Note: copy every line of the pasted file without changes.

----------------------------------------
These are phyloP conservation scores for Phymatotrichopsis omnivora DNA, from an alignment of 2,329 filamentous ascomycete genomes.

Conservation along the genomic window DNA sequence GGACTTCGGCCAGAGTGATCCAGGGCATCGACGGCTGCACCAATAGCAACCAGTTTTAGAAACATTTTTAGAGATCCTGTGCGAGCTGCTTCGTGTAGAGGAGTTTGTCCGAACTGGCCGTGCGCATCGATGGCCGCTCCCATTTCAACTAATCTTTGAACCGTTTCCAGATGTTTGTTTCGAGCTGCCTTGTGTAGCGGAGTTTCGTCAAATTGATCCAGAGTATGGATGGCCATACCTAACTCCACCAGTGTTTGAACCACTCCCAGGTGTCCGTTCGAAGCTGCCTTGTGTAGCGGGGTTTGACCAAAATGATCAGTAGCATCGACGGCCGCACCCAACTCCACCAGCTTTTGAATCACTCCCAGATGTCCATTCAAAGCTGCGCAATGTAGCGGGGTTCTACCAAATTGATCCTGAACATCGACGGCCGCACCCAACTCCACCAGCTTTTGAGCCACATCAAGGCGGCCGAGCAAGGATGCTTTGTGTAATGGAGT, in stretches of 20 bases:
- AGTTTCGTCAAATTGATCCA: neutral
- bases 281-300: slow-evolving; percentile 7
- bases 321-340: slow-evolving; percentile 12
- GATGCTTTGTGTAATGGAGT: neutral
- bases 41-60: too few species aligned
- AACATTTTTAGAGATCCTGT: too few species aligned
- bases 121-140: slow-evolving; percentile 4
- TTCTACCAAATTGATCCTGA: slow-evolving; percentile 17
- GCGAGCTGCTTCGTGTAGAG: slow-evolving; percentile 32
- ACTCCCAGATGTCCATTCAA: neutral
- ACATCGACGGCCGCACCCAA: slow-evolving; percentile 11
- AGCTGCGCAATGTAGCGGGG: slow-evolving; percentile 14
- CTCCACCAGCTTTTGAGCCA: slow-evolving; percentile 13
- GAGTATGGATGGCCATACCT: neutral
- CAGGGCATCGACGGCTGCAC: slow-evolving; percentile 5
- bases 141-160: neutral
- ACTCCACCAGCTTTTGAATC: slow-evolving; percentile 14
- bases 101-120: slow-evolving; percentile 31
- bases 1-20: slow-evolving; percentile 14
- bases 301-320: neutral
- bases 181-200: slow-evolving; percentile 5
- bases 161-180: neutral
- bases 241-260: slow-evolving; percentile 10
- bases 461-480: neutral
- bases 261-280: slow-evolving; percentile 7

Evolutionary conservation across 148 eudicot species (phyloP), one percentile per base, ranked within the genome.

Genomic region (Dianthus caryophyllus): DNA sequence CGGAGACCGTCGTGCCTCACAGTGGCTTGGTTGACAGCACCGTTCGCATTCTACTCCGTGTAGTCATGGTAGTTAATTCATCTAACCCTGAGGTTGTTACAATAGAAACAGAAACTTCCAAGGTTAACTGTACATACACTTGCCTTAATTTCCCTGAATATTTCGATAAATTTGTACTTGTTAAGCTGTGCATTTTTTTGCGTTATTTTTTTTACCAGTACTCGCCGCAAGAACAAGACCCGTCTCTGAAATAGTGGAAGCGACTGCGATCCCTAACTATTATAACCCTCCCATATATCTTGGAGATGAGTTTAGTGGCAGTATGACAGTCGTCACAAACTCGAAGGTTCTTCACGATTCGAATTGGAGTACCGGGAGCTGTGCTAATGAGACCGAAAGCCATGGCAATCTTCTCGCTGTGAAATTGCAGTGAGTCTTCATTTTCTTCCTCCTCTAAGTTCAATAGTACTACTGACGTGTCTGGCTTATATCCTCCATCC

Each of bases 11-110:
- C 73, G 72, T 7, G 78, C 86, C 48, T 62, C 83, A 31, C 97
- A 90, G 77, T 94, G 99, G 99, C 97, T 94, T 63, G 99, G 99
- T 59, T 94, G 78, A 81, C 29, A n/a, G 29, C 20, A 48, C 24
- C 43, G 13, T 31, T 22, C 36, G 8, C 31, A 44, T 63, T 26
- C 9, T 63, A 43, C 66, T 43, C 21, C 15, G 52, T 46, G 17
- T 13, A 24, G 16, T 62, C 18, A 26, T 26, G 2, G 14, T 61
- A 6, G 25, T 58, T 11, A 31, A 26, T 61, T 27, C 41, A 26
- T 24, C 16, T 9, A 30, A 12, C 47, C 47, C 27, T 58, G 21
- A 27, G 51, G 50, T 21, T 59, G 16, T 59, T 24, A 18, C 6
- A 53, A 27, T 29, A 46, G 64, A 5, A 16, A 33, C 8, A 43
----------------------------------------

These are phyloP conservation scores for Phymatotrichopsis omnivora DNA, from an alignment of 2,329 filamentous ascomycete genomes.

Conservation along the genomic window DNA sequence GGACTTCGGCCAGAGTGATCCAGGGCATCGACGGCTGCACCAATAGCAACCAGTTTTAGAAACATTTTTAGAGATCCTGTGCGAGCTGCTTCGTGTAGAGGAGTTTGTCCGAACTGGCCGTGCGCATCGATGGCCGCTCCCATTTCAACTAATCTTTGAACCGTTTCCAGATGTTTGTTTCGAGCTGCCTTGTGTAGCGGAGTTTCGTCAAATTGATCCAGAGTATGGATGGCCATACCTAACTCCACCAGTGTTTGAACCACTCCCAGGTGTCCGTTCGAAGCTGCCTTGTGTAGCGGGGTTTGACCAAAATGATCAGTAGCATCGACGGCCGCACCCAACTCCACCAGCTTTTGAATCACTCCCAGATGTCCATTCAAAGCTGCGCAATGTAGCGGGGTTCTACCAAATTGATCCTGAACATCGACGGCCGCACCCAACTCCACCAGCTTTTGAGCCACATCAAGGCGGCCGAGCAAGGATGCTTTGTGTAATGGAGT, in stretches of 20 bases:
- AGTTTCGTCAAATTGATCCA: neutral
- bases 281-300: slow-evolving; percentile 7
- bases 321-340: slow-evolving; percentile 12
- GATGCTTTGTGTAATGGAGT: neutral
- bases 41-60: too few species aligned
- AACATTTTTAGAGATCCTGT: too few species aligned
- bases 121-140: slow-evolving; percentile 4
- TTCTACCAAATTGATCCTGA: slow-evolving; percentile 17
- GCGAGCTGCTTCGTGTAGAG: slow-evolving; percentile 32
- ACTCCCAGATGTCCATTCAA: neutral
- ACATCGACGGCCGCACCCAA: slow-evolving; percentile 11
- AGCTGCGCAATGTAGCGGGG: slow-evolving; percentile 14
- CTCCACCAGCTTTTGAGCCA: slow-evolving; percentile 13
- GAGTATGGATGGCCATACCT: neutral
- CAGGGCATCGACGGCTGCAC: slow-evolving; percentile 5
- bases 141-160: neutral
- ACTCCACCAGCTTTTGAATC: slow-evolving; percentile 14
- bases 101-120: slow-evolving; percentile 31
- bases 1-20: slow-evolving; percentile 14
- bases 301-320: neutral
- bases 181-200: slow-evolving; percentile 5
- bases 161-180: neutral
- bases 241-260: slow-evolving; percentile 10
- bases 461-480: neutral
- bases 261-280: slow-evolving; percentile 7

Evolutionary conservation across 148 eudicot species (phyloP), one percentile per base, ranked within the genome.

Genomic region (Dianthus caryophyllus): DNA sequence CGGAGACCGTCGTGCCTCACAGTGGCTTGGTTGACAGCACCGTTCGCATTCTACTCCGTGTAGTCATGGTAGTTAATTCATCTAACCCTGAGGTTGTTACAATAGAAACAGAAACTTCCAAGGTTAACTGTACATACACTTGCCTTAATTTCCCTGAATATTTCGATAAATTTGTACTTGTTAAGCTGTGCATTTTTTTGCGTTATTTTTTTTACCAGTACTCGCCGCAAGAACAAGACCCGTCTCTGAAATAGTGGAAGCGACTGCGATCCCTAACTATTATAACCCTCCCATATATCTTGGAGATGAGTTTAGTGGCAGTATGACAGTCGTCACAAACTCGAAGGTTCTTCACGATTCGAATTGGAGTACCGGGAGCTGTGCTAATGAGACCGAAAGCCATGGCAATCTTCTCGCTGTGAAATTGCAGTGAGTCTTCATTTTCTTCCTCCTCTAAGTTCAATAGTACTACTGACGTGTCTGGCTTATATCCTCCATCC

Each of bases 11-110:
- C 73, G 72, T 7, G 78, C 86, C 48, T 62, C 83, A 31, C 97
- A 90, G 77, T 94, G 99, G 99, C 97, T 94, T 63, G 99, G 99
- T 59, T 94, G 78, A 81, C 29, A n/a, G 29, C 20, A 48, C 24
- C 43, G 13, T 31, T 22, C 36, G 8, C 31, A 44, T 63, T 26
- C 9, T 63, A 43, C 66, T 43, C 21, C 15, G 52, T 46, G 17
- T 13, A 24, G 16, T 62, C 18, A 26, T 26, G 2, G 14, T 61
- A 6, G 25, T 58, T 11, A 31, A 26, T 61, T 27, C 41, A 26
- T 24, C 16, T 9, A 30, A 12, C 47, C 47, C 27, T 58, G 21
- A 27, G 51, G 50, T 21, T 59, G 16, T 59, T 24, A 18, C 6
- A 53, A 27, T 29, A 46, G 64, A 5, A 16, A 33, C 8, A 43